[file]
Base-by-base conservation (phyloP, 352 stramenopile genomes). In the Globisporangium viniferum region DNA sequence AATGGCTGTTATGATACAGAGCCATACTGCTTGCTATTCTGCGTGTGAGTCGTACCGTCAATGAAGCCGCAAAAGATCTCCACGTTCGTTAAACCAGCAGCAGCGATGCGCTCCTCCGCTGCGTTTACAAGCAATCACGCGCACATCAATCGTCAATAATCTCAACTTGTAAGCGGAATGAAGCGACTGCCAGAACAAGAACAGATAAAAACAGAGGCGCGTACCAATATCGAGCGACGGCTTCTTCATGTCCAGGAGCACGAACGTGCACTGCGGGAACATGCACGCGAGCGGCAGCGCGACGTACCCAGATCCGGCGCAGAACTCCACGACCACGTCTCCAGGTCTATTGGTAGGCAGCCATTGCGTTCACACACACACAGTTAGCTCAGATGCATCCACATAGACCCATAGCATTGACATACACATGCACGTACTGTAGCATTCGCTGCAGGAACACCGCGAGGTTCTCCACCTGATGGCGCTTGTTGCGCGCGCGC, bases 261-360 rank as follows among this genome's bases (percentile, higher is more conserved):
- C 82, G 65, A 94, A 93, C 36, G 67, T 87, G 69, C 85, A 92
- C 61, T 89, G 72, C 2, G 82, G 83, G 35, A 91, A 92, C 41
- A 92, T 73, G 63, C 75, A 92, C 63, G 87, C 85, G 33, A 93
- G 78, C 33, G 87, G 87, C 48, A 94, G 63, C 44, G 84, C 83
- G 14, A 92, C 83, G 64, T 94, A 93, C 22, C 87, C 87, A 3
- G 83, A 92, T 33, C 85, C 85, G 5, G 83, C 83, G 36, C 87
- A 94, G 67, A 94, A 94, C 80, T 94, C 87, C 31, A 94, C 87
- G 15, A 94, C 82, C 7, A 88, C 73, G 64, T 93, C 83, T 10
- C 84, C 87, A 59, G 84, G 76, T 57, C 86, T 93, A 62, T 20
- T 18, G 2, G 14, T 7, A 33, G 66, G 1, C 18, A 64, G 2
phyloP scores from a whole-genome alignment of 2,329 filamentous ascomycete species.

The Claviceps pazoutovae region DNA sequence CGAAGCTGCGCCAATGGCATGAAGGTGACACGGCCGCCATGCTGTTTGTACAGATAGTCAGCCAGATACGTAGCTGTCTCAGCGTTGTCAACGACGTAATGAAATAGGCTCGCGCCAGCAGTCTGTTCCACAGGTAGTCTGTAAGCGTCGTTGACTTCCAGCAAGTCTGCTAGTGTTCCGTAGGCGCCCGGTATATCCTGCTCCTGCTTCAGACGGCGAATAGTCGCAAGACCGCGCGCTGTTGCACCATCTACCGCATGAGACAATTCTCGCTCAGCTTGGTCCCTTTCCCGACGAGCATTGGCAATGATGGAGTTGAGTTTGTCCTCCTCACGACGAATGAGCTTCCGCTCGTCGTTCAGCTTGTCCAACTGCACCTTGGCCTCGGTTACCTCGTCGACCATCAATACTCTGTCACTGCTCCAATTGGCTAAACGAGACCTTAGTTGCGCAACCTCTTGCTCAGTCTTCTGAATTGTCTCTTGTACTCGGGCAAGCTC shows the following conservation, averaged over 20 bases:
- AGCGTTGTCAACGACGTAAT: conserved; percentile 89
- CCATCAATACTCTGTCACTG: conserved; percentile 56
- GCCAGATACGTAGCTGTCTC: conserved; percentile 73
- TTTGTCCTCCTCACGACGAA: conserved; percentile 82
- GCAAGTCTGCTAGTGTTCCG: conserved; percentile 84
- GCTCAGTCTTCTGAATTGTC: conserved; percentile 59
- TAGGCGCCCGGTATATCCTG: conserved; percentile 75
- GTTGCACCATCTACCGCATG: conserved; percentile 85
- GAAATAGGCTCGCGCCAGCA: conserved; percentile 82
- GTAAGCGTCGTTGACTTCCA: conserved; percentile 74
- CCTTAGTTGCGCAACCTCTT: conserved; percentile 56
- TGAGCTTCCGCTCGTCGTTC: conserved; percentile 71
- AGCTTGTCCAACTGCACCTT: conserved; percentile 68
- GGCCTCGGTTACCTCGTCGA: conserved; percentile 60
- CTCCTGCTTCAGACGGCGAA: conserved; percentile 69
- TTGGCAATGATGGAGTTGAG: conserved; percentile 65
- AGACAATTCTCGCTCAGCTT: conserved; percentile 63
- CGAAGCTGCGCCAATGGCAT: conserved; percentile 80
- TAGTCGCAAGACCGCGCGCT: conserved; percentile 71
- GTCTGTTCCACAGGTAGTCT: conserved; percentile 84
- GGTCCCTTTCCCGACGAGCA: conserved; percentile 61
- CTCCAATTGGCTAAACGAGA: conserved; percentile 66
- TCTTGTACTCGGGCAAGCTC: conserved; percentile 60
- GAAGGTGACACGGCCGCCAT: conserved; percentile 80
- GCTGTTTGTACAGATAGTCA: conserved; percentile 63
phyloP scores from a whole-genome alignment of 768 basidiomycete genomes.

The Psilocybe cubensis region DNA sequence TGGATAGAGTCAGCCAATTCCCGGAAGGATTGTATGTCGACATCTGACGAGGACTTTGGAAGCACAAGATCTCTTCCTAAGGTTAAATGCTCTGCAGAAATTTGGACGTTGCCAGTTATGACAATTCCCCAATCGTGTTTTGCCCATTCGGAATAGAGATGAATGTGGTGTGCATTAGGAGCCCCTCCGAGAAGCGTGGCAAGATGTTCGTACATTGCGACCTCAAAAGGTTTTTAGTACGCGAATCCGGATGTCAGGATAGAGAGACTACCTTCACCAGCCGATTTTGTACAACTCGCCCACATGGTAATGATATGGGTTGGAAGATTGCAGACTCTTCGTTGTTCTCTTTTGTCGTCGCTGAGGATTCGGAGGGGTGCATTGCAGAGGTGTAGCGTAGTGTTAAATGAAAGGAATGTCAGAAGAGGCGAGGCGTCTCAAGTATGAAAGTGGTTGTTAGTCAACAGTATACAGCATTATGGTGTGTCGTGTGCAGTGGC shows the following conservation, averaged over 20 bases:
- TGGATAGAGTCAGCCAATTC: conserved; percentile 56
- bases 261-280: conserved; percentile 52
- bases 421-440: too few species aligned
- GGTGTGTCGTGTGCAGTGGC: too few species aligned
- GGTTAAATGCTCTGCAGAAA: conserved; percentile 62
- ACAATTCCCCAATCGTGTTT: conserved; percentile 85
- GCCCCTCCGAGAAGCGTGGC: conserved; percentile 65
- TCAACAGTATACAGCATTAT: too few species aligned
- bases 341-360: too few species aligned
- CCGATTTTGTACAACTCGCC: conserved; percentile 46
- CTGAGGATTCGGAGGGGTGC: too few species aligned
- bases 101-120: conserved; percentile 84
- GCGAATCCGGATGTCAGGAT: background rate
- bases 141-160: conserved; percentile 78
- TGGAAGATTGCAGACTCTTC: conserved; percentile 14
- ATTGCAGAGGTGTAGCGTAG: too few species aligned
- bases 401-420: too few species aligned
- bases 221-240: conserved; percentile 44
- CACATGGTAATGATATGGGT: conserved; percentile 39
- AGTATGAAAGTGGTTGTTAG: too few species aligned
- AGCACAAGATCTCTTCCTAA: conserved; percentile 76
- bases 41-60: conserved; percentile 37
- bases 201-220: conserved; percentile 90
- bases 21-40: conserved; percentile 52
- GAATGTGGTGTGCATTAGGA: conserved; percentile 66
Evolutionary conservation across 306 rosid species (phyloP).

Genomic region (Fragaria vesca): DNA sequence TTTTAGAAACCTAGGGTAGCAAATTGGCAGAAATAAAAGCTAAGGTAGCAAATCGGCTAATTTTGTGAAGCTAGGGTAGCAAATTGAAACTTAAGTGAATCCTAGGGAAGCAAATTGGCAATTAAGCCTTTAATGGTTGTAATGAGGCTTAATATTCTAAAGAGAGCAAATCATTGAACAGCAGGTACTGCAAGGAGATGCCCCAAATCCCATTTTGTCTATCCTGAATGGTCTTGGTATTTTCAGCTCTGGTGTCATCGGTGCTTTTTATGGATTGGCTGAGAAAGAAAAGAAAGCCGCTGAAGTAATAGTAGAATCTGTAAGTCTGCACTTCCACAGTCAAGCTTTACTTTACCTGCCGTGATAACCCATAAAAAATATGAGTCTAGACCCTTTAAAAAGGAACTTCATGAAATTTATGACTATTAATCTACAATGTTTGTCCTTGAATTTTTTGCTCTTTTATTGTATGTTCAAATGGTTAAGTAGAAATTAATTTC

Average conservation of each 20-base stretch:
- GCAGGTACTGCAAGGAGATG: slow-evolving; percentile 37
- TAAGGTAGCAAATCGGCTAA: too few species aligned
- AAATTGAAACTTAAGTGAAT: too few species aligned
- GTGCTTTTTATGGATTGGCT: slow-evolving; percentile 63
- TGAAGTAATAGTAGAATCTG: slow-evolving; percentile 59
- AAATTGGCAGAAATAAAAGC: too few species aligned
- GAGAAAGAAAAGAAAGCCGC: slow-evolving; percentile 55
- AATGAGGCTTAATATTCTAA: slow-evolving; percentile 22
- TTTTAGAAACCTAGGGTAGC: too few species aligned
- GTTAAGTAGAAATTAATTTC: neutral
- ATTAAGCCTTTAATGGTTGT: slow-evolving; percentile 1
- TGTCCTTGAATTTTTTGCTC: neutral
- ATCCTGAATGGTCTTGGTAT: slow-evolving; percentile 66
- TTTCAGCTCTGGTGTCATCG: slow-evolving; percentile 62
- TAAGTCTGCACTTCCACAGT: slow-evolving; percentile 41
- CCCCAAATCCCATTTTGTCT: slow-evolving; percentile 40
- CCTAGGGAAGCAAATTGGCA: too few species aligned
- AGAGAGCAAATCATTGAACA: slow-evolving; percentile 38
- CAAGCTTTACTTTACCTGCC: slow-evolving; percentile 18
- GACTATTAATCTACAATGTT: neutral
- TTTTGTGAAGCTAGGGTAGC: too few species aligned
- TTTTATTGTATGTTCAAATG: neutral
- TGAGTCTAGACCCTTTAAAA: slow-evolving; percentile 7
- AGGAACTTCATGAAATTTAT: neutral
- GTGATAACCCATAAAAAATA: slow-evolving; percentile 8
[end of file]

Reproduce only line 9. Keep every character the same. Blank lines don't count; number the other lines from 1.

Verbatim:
- G 15, A 94, C 82, C 7, A 88, C 73, G 64, T 93, C 83, T 10